A trend is beginning among families with sick children: more and more are moving to Colorado to find a cannabis-based treatment that works wonders on seizure disorders. As more and more families find out about the cure, the company that manufactures it is struggling to keep up with the demand.
"We just have so much demand," Jordan Stanley, one of the brothers who owns the Realm of Caring Foundation, told WBTV. "We need more space to keep growing these plants."
The Stanley brothers founded the company when they succeeded in making a cannabis compound that was free of THC, the chemical that causes a “high” feeling in the user. The drug, called “Charlotte’s Web,” after the first child it worked on, only contains high anounts of therapeutic cannabidiol, or CBD.
The Realm of Caring headquarters, located in an innocuous cabin and greenhouses tucked away in the Colorado Rockies, gets about 500 calls a week from parents across America, according to Stanley. 150 children currently use the medicine.
The company is prudent about taking on patients.
"We won't start a child on the medicine unless they're approved as having other options not work," said Stanley. "And unless we have enough medicine for them to last their entire lifetime. We don't want to start a child, have this work, then have them depend on it and us run out of supply. That's why we need to build. We need to have more so we can start more kids on what seems to be working."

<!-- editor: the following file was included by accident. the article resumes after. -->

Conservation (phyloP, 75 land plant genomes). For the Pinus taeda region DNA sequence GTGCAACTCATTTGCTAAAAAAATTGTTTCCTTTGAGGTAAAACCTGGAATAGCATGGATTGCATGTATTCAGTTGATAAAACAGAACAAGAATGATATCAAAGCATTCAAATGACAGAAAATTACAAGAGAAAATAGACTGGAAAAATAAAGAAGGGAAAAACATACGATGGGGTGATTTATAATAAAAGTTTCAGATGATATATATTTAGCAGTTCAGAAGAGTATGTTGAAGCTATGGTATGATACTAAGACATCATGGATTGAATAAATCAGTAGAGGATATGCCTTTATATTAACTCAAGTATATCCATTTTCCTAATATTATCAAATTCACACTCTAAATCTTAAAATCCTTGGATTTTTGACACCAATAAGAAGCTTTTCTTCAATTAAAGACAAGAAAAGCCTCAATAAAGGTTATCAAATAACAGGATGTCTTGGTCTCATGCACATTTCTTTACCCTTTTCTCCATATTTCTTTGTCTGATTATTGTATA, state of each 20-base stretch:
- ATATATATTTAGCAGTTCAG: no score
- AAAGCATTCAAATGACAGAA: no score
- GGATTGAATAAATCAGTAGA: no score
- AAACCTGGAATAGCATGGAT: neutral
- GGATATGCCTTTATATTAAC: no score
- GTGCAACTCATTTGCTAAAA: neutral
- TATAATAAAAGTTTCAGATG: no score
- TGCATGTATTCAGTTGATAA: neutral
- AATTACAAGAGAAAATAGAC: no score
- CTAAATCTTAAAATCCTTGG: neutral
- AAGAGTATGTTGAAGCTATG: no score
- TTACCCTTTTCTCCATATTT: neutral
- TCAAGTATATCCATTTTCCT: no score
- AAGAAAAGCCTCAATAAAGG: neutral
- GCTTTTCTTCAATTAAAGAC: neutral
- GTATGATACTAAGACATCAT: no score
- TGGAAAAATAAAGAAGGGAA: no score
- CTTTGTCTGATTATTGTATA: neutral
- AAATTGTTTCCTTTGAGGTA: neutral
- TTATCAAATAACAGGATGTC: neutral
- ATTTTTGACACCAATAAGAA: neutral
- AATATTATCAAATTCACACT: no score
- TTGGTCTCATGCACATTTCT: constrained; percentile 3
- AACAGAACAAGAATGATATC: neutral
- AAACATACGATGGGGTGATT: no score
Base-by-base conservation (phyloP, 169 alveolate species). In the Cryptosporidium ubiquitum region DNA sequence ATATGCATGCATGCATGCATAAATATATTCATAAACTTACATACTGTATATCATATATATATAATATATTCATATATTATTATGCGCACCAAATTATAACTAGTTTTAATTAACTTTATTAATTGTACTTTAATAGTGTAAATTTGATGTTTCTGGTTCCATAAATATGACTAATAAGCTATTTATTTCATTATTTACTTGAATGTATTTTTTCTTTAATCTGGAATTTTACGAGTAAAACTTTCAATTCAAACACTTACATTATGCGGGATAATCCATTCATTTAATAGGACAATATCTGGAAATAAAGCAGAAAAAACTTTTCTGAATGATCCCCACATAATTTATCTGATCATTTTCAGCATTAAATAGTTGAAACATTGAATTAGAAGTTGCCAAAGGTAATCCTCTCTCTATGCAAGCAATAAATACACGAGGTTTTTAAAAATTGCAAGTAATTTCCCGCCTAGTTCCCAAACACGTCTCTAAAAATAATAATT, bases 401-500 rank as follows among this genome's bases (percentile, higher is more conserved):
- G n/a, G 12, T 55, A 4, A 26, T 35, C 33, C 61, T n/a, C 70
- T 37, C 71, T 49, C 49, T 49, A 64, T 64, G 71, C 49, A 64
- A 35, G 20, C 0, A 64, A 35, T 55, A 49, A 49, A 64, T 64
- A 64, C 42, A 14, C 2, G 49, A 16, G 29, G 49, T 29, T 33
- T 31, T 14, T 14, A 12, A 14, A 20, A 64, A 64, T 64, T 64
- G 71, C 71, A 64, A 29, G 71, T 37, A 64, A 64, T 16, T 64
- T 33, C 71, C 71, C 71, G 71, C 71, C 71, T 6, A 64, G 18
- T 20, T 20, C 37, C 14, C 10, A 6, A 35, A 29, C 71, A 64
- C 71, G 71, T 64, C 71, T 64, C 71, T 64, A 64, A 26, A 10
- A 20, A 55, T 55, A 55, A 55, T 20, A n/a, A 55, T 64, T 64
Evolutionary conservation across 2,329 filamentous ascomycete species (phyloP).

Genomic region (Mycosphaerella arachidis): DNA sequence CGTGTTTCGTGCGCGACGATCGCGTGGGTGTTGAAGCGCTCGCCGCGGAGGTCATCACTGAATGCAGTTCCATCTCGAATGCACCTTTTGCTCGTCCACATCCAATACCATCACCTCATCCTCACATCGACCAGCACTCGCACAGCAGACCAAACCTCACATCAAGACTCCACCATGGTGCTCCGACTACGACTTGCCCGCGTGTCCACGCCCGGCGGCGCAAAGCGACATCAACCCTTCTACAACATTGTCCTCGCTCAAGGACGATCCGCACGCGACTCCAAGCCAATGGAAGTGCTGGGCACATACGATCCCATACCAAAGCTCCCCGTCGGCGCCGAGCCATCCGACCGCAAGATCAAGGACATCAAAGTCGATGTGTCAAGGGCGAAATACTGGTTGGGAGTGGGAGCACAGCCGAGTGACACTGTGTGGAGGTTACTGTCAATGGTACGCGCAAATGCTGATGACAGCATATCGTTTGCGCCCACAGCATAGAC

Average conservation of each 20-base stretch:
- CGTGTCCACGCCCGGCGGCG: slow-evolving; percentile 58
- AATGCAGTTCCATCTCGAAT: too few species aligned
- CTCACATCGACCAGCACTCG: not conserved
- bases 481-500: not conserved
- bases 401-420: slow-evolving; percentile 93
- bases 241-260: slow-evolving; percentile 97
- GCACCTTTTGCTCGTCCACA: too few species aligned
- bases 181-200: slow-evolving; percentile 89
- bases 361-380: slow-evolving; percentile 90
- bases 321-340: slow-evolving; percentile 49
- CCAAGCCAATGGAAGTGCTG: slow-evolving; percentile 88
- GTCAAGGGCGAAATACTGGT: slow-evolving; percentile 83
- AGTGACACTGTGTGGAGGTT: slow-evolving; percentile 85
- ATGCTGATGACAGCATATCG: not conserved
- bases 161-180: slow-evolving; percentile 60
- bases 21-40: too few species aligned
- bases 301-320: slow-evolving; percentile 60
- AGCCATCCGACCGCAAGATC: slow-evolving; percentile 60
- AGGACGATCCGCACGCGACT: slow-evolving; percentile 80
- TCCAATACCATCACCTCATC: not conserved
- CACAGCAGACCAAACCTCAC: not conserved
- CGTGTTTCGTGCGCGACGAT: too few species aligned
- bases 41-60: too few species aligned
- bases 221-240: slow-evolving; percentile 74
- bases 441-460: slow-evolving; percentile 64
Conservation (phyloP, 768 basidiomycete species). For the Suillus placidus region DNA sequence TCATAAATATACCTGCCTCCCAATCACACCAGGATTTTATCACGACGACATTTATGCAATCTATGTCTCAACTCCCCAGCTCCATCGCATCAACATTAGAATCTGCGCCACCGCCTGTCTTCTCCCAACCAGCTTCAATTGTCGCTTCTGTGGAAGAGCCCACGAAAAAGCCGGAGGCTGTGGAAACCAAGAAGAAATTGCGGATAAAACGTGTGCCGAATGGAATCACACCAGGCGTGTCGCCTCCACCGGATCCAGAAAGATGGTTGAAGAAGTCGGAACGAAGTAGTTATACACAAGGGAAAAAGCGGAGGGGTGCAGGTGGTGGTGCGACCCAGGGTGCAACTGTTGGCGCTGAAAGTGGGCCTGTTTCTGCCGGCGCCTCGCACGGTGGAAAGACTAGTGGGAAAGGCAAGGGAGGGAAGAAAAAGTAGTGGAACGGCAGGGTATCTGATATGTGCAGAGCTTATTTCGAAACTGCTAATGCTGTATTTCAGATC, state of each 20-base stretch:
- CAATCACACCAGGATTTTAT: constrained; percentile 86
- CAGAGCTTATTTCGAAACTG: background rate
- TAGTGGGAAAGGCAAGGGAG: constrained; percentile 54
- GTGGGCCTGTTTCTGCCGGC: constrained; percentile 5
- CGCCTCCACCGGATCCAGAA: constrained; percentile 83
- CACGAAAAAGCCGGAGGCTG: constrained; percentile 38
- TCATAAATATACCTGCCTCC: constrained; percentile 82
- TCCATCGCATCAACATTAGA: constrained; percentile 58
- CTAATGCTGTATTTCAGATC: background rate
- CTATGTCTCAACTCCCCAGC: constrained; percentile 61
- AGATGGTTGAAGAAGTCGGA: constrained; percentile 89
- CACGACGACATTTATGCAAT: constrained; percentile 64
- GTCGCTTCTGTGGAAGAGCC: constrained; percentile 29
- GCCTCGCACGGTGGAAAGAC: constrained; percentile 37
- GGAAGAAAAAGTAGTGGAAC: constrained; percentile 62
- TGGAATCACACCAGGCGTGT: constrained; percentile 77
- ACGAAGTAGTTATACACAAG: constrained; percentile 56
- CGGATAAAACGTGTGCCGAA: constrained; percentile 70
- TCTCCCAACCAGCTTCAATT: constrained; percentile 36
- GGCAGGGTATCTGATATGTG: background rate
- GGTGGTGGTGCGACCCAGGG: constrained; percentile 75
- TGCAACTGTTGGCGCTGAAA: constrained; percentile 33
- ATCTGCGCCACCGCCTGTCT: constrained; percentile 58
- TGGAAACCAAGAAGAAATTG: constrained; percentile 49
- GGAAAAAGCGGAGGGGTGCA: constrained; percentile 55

Liz Gorman, a mom from Charlotte, N.C, moved her family to Colorado in a last-ditch attempt to find a drug that would work for her 7-year-old daughter Maddie’s severe seizure disorder.
"She was going rapidly downhill when we moved," Gorman told WBTV from her new home in Colorado Springs. "Things were getting worse by the week. We were at about 100 seizures a day. So to now see improvement -- we can sometimes be at 10 a day -- and improvement in cognition, it's pretty impressive."
Residents in states like Georgia and Tennessee have been lobbying lawmakers to pass legislation legalizing marijuana. Many are parents whose children are afflicted with similarly severe seizure disorders.
But state governments are reluctant to make the change, probably because "cannabis" has a bad rap.
"I think it's about stigma," Gorman said. "Having tried it now and having had to move across country to get it, I honestly feel this is ridiculous we can't have it everywhere. Aside from the fact it comes from a cannabis plant, there's nothing about it really that's dangerous. Parents don't need to be afraid that their children could get ahold of it and use it in an incorrect way."